Glasgow v. Moyer, 225 U.S. 420 (1912)
U.S. Supreme CourtGlasgow v. Moyer, 225 U.S. 420 (1912)
Glasgow v. Moyer
Argued May 13, 1912
Decided June 7, 1912
225 U.S. 420
The writ of habeas corpus cannot be made to perform the office of writ of error.
The rule that, on habeas corpus, the court examines only into the power and authority of the court restraining the petitioner to act, and not the correctness of it conclusions, Matter of Gregory, 219 U. S. 210, applies where the petitioner attacks as unconstitutional or as too uncertain the law which is the foundation of the indictment and trial.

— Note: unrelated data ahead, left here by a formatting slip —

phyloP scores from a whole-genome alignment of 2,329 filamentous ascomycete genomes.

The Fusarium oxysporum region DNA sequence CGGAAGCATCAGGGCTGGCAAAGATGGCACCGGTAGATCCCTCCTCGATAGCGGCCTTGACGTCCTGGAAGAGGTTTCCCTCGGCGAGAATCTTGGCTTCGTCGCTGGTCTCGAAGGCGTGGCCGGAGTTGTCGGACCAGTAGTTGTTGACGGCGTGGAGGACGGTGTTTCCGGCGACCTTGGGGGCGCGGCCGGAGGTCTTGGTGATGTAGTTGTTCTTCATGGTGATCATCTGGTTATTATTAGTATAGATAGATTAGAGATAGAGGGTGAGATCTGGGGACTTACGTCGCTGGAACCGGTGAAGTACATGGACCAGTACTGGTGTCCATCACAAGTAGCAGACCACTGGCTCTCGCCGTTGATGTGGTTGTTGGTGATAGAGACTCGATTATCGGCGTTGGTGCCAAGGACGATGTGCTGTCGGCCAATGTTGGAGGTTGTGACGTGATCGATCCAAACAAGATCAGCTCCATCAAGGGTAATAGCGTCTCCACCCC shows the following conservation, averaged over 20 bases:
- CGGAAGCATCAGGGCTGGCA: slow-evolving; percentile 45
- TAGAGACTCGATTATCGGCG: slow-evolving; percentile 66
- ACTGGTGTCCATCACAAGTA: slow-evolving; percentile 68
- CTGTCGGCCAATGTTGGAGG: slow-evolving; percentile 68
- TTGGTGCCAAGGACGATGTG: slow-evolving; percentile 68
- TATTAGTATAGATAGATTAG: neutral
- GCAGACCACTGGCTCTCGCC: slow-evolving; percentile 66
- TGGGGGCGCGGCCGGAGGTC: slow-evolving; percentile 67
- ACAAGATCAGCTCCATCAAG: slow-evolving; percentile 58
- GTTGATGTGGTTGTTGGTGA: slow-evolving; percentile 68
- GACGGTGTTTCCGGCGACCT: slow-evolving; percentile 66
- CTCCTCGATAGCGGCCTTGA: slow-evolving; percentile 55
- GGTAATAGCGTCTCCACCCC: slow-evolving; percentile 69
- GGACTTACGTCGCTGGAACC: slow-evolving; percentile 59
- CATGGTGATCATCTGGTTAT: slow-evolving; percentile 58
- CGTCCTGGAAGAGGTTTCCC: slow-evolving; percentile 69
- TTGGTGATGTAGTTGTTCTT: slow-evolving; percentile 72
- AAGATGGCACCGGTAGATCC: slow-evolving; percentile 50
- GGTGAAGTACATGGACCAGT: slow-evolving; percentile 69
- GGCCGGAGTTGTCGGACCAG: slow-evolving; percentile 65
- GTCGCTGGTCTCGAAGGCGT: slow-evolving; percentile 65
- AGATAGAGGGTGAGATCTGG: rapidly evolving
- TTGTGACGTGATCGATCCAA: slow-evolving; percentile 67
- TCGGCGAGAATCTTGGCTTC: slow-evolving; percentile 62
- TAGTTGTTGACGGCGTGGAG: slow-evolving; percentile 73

Where the court below has remitted the petitioner to his remedy on writ of error, it would be a contradiction to permit him to prosecute habeas corpus.
A defendant in a criminal case cannot reserve defenses which he might make on the trial and use them as a basis for habeas proceedings to attack the judgment after trial and verdict of guilty. It would introduce confusion in the administration of justice.
The facts are stated in the opinion.